Sniffing out a Polite ‘No’ from a Supposedly Qualified Lead
The quantity of leads passed to the sales force is irrelevant if leads aren’t any good. Speaking with hundreds of reps around the country and across many industries reveals the common thread of poorly qualified leads as a major problem.
One of my roles at SBI is coaching managers of Lead Development teams. Unqualified leads returned by the sales force are routinely analyzed. This is done to learn from mistakes through continuous improvement. Often the root problem of unqualified leads is false interest. Lead development reps can have ‘happy ears’ and accept interest without vetting true interest.
What’s difficult about this situation is that the lead development representative who qualified interest is usually adamant that they did their job right and the sales rep blew it. The sales rep gets frustrated because the lead development rep is wasting their time with bogus leads. This dynamic can produce disunity between the Lead Development team and the sales force.
You have to squash this problem with a dose of reality. Validate interest.
A big part of the problem is the civility of the business world. People are just too damn nice. Not so much in the Northeast of the country, where you find prospects who are refreshingly blunt. Everywhere else you can find prospects with a sickening level of civility. When prospects aren’t really interested they can often find it less painful to use indirect methods to send a rep on their way. The classic line "Send me some information" is almost always a polite way of saying, "leave me alone and don't let the door hit you in ass."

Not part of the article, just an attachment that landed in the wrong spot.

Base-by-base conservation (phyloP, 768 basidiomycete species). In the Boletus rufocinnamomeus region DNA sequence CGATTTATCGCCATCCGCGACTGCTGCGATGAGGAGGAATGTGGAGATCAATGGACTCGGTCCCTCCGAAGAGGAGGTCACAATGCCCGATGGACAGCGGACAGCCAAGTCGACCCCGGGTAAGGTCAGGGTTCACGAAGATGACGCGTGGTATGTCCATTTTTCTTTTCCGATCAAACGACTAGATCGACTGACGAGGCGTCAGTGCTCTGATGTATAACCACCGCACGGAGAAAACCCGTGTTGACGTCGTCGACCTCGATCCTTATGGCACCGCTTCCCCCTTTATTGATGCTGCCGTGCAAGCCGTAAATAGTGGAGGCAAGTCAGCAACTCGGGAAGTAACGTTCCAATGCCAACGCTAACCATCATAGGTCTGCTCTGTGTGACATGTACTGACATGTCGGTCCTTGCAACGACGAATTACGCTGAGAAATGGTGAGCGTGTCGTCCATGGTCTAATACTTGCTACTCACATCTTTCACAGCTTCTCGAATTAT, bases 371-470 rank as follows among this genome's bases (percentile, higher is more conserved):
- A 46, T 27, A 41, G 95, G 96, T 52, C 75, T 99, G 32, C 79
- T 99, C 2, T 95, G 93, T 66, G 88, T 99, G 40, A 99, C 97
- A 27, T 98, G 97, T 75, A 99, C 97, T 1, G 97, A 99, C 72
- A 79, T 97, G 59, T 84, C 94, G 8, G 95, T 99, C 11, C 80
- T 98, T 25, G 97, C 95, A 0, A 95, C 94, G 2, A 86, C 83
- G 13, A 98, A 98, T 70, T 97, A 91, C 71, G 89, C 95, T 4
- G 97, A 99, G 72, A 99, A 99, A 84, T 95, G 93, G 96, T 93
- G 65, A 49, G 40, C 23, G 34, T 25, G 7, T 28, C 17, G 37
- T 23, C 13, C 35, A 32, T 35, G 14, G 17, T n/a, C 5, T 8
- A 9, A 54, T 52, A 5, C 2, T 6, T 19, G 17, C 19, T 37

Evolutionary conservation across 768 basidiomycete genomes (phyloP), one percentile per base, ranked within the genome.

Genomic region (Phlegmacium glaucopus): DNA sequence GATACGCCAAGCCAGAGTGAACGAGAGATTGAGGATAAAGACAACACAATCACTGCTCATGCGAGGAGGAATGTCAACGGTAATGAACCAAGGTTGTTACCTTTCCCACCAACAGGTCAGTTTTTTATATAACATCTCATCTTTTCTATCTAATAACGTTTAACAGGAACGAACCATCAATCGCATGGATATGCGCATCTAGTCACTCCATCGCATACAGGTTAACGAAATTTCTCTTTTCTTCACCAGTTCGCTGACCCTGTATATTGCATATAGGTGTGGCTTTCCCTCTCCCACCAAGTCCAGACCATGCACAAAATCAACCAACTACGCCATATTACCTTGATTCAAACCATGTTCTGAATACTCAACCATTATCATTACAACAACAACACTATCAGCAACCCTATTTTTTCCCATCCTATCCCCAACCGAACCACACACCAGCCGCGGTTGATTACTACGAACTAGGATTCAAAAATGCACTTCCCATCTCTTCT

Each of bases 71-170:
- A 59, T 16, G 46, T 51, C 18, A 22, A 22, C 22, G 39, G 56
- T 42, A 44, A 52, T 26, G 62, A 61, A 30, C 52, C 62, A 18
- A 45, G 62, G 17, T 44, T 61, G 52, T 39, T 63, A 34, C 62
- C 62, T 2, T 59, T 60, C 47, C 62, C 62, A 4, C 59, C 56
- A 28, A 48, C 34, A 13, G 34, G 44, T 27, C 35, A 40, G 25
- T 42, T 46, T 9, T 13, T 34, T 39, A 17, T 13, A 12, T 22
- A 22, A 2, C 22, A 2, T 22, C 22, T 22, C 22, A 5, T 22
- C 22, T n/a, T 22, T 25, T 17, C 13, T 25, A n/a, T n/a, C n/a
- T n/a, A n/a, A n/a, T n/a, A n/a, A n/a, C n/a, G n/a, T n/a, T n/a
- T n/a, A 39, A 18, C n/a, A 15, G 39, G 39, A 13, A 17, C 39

Lead Generation teams that qualify leads before passing them to the sales force are plagued by this problem. Guide Your Reps to Sniff out a lack of interest or a polite 'No' when prospecting and qualifying leads.
For example, when asking for a meeting and an acceptance includes a weasel-like response such as ‘Yes, but only if you are in the area’ --- then stop and validate true interest. Coach your reps to respond in a way that directly addresses and validates interest. An example validation could be, ‘No, the rep won’t be in the area. Meeting with you is important. Do you still want to meet with a sales rep?”
Download the Guide to Recognizing Interest & Non-interest
Gaining Permission through Interest Validation
The process of building rapport with a prospect occurs with a Lead Development Representative (LDR). 90% of an LDR’s time is spent developing a dialogue to the point where there is permission and trust.
Prior to moving forward with qualifying questions, it’s important to verify that there is interest. Without interest, the qualification questions will be painful and likely unsuccessful. More importantly, verifying interest is a respectful and necessary step to gaining permission. Once the LDR has prompted for interest and requested a confirmation of interest, then the prospect experiences two-way communication. The prospect feels that they are in control. This approach keeps the prospect open and prevents them from closing off dialogue.
When non-interest is expressed, the prospect isn’t eliminated but is rather placed on a nurture path for follow-up later. The immediate time may not be right for the prospect, which may have an unrelated urgent issue hanging over them, or they simply may not be ready at this time. Continued nurturing will provide development of interest over time through continued opportunities to send information and make occasional contact calls and emails.
In summary, validating interest is the surest first step to deliver on the promise of a Qualified Lead to the sales force.
Your comments and suggestions are welcome. If you enjoyed this post, get updates by subscribing by Email or RSS.